Using this theory, scientists have begun to apply the notion of Mirror Matter to other conundrums. Rabindra Mohapatra, at the University of Maryland, says that ‘The Mirror Neutron seems like a good dark matter candidate.’ Given the puzzling maths involved in estimating the quantity of dark matter in the universe, a notional value of five times the amount of visible matter exists, but as yet cannot be detected.
If all this unseen matter is in fact mirror matter, all oscillating between worlds in a uniquely entangled way, then it stands to reason that there must be at least another five universes overlapping ours. Knowing that particles left over from the Big Bang eventually went on to form stars, planets and life, in the great cosmological evolution, it is fair to suggest that life must also be mirrored elsewhere.
It all seems a bit far fetched until you gather together a collection of seemingly impossible data for which the mirror theory provides a logical explanation. Take, for example, the fact that particle detecting telescopes have discovered the existence of high energy particles entering our galaxy from elsewhere. After travelling such incredible distances, the energies involved should be vastly decreased. Their existence in astrological terms, is impossible.
Berezhiani, has applied the mirror theory to this phenomenon. In early models of universe evolution, equations suggest that any mirror universes formed at that time would be cooler than ours. Too much heat would drive mirror matter across into our universe, resulting in a stronger gravitational field for our world. This temperature difference allowed particles to oscillate from our reality into the mirror universes.
When travelling in a mirror universe, particles are able to traverse massive distances without expending all their energies due to the cooler conditions. When they oscillate into our telescopic sights, they have more energy than particles surrounding them from our universe.
Is there any way to prove all this?
The proof for these theories seems to lie in the application of varying strengths of magnetic fields. In 2012, Berezhiani conducted early ‘bottle’ experiments on decaying neutrons using a magnetic field. Her early assumptions may yet prove to be correct, since she claimed at the time to have witnessed mirror matter behaviour. This would reinforce the idea that the Earth’s magnetic field can pull particles into our world from mirror worlds.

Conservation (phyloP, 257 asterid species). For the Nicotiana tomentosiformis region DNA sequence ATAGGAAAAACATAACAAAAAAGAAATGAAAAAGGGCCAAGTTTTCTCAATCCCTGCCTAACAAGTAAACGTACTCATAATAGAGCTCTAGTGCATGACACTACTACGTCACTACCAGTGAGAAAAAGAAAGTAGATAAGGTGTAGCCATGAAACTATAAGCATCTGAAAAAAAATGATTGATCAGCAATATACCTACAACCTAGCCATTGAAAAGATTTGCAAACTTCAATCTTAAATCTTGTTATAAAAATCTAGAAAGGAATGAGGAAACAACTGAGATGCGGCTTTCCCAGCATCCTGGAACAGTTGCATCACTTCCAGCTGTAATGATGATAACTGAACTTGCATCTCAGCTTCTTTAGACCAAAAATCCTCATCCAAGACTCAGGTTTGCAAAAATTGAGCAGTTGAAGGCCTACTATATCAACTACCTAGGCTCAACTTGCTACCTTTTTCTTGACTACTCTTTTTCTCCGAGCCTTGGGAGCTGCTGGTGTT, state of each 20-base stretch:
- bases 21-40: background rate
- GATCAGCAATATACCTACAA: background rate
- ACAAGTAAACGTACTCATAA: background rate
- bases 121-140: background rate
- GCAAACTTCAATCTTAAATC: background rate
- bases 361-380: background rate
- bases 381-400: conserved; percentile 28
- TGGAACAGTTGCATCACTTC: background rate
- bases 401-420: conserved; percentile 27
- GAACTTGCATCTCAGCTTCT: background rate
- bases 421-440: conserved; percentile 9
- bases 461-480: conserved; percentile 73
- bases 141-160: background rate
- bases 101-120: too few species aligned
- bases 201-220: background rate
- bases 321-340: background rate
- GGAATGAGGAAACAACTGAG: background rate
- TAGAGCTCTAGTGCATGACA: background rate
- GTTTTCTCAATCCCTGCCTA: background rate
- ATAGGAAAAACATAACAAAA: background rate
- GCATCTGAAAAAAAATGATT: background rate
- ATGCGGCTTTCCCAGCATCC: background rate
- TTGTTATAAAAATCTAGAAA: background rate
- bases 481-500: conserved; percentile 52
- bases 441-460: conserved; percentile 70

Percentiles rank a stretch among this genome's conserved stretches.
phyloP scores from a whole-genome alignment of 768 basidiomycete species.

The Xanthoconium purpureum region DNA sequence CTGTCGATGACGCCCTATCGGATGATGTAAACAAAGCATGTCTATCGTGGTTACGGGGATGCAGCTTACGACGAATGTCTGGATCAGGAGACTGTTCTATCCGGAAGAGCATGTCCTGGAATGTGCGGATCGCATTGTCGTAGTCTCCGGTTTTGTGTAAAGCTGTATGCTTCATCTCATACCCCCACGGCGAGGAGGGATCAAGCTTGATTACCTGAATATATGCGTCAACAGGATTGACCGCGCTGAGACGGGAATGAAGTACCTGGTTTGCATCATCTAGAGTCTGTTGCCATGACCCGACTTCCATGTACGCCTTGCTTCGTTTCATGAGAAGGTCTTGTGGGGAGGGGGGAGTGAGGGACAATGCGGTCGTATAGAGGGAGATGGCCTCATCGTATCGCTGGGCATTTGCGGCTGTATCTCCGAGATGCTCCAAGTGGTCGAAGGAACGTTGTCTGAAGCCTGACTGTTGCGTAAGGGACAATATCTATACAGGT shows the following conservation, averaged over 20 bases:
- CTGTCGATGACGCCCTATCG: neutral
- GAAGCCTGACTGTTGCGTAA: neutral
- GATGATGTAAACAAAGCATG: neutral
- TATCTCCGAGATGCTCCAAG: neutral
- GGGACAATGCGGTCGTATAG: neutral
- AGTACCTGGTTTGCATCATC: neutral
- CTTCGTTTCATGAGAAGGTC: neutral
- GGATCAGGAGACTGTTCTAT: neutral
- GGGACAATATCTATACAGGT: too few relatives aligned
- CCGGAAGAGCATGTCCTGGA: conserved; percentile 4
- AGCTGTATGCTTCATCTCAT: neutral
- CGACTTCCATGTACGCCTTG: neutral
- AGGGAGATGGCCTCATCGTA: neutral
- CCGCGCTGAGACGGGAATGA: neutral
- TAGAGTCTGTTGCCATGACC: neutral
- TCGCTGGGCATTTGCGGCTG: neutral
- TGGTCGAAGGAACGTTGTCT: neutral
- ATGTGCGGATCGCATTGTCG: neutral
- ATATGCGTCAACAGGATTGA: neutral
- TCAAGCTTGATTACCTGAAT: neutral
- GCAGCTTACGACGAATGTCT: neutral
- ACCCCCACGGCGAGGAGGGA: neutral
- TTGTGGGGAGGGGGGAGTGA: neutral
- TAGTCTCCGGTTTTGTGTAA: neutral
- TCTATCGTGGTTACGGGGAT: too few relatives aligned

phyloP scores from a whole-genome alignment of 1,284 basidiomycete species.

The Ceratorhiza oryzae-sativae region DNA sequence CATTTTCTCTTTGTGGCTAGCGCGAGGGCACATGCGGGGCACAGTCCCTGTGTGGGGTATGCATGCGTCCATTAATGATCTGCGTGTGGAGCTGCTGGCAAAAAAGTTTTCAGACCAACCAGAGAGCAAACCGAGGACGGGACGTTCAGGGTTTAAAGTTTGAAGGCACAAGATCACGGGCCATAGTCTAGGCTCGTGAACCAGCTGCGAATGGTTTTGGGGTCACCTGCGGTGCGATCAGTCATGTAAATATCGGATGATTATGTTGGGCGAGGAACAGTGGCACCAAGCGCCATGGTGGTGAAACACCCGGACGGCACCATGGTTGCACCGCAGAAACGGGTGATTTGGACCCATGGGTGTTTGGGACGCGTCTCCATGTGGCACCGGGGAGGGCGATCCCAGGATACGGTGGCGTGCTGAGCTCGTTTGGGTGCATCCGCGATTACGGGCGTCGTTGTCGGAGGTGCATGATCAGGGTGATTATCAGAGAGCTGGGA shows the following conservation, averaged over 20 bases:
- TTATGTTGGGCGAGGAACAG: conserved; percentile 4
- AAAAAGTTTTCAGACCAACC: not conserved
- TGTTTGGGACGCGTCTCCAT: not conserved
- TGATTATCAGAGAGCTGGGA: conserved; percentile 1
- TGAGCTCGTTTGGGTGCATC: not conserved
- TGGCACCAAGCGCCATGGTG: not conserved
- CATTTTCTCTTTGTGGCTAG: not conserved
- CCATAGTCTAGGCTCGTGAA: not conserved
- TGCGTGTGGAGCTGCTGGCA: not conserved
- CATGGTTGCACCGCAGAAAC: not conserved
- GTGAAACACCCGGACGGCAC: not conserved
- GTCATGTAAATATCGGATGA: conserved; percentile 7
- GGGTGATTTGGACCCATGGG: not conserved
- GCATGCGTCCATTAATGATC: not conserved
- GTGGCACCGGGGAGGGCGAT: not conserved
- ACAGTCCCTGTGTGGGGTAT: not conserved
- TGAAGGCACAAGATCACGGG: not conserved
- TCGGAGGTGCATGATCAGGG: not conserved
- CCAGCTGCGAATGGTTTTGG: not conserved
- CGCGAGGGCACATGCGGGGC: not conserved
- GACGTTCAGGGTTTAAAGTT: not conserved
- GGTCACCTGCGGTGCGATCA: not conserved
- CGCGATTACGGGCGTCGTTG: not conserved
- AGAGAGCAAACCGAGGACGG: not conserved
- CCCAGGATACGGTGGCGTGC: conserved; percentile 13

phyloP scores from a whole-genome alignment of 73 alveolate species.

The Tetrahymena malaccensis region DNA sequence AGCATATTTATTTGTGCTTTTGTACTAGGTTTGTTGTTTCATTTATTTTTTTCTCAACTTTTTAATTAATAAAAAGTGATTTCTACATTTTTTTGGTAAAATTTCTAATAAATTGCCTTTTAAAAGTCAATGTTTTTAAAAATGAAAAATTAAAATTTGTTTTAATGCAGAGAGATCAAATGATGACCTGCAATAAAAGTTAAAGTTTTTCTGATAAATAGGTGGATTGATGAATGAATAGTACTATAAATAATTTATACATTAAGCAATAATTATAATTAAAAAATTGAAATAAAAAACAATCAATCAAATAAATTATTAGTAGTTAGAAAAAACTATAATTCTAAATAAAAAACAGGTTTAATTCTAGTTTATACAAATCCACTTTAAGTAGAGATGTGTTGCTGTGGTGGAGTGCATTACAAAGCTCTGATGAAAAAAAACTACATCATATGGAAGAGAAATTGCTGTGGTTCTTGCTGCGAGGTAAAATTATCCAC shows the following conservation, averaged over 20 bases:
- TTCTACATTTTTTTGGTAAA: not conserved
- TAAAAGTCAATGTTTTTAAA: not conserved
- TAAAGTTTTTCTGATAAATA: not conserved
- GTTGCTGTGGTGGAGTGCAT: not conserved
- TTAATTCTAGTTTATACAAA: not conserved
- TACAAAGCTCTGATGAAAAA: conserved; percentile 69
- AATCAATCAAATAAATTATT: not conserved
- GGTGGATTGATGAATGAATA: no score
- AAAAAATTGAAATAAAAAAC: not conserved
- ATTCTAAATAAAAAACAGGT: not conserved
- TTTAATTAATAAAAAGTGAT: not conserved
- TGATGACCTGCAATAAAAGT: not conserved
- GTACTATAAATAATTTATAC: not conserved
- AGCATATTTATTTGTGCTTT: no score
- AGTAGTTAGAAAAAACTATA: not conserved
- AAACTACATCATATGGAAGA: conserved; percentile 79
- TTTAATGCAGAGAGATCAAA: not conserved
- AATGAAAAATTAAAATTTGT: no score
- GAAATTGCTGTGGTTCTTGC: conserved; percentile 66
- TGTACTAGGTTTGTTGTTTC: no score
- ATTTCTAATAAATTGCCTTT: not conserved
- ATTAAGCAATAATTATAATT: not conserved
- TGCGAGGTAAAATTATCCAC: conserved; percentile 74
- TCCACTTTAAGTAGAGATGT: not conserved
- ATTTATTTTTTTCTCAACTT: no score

Klaus Kirch and colleagues, at the Paul Scherrer Institute in Villigen, Switzlerland, has begun trials using more sensitive apparatus and magnetics fields to test Berezhiani’s original ‘bottle’ experiment.
In the meantime, Leah Broussard, a physicist at Oak Ridge National Laboratory in Tennessee, and her colleagues, are hopeful of the results from another experiment. This time, a beam of neutrons will fire at an impenetrable barrier inside a sealed environment. If any neutrons are detected on the other side of the barrier, they must have oscillated to a parallel universe, travelled through the space where the barrier does not exist, to reappear once again in our world. It’s quite a leap of faith, but worth the inexpensive set up to test. She hopes that the application of varying strengths of magnetic fields either side of the barrier will increase the chances of success.
What does all this mean for us?
If Broussard’s team do find neutrons beyond the barrier, then all the science fiction stories I have known and loved would be vindicated. Are we not also made of sub-atomic particles capable of behaving in the same way as those energetic anomalies in deep space? If scientists can prove a disparity of values within our laws of physics, does it not lend credence to the theory that the conservation of energy might be maintained when all parallel universes are taken into consideration?
Countless are the storylines that use this very hypothesis as the driving force for plots, and yet they are relegated to the fictional shelves of implausible nonsense. The television programme, Fringe, by JJ Abrams, used the ability to traverse parallel universes to underpin all five successful seasons. The metaphysical and visionary books by David Mitchell, such as Cloud Atlas, or the newer ‘The Trusted’ series by Michelle Medhat, all use the latest and most contentious science to frame their work.
If all it takes to shimmy into an alternate universe it the correct oscillation frequency, might we be able to achieve that ourselves without the aid of gadgets and gizmos? Yogis and meditation masters can already regulate and control their brainwave frequencies at will. If they can attune to the correct wavelength, ought it not be possible to send our consciousness into a parallel plane, even if our solid bodies stay put?
Could it be that our fundamental perception of the paranormal is flawed, and what people are actually experiencing is a partial or full phase shift between worlds? A fleeting glimpse of an apparition might just as easily be explained as a brief overlap in the frequencies of another universe, allowing a view of mirror matter. Might it be that those given a medical diagnosis after hearing people speaking inside their heads, are really just listening to those from another world?
It’s time to take off the blinkers and see the potential that these brave scientists are offering us. Maybe then, we will reclassify science fiction as science possible.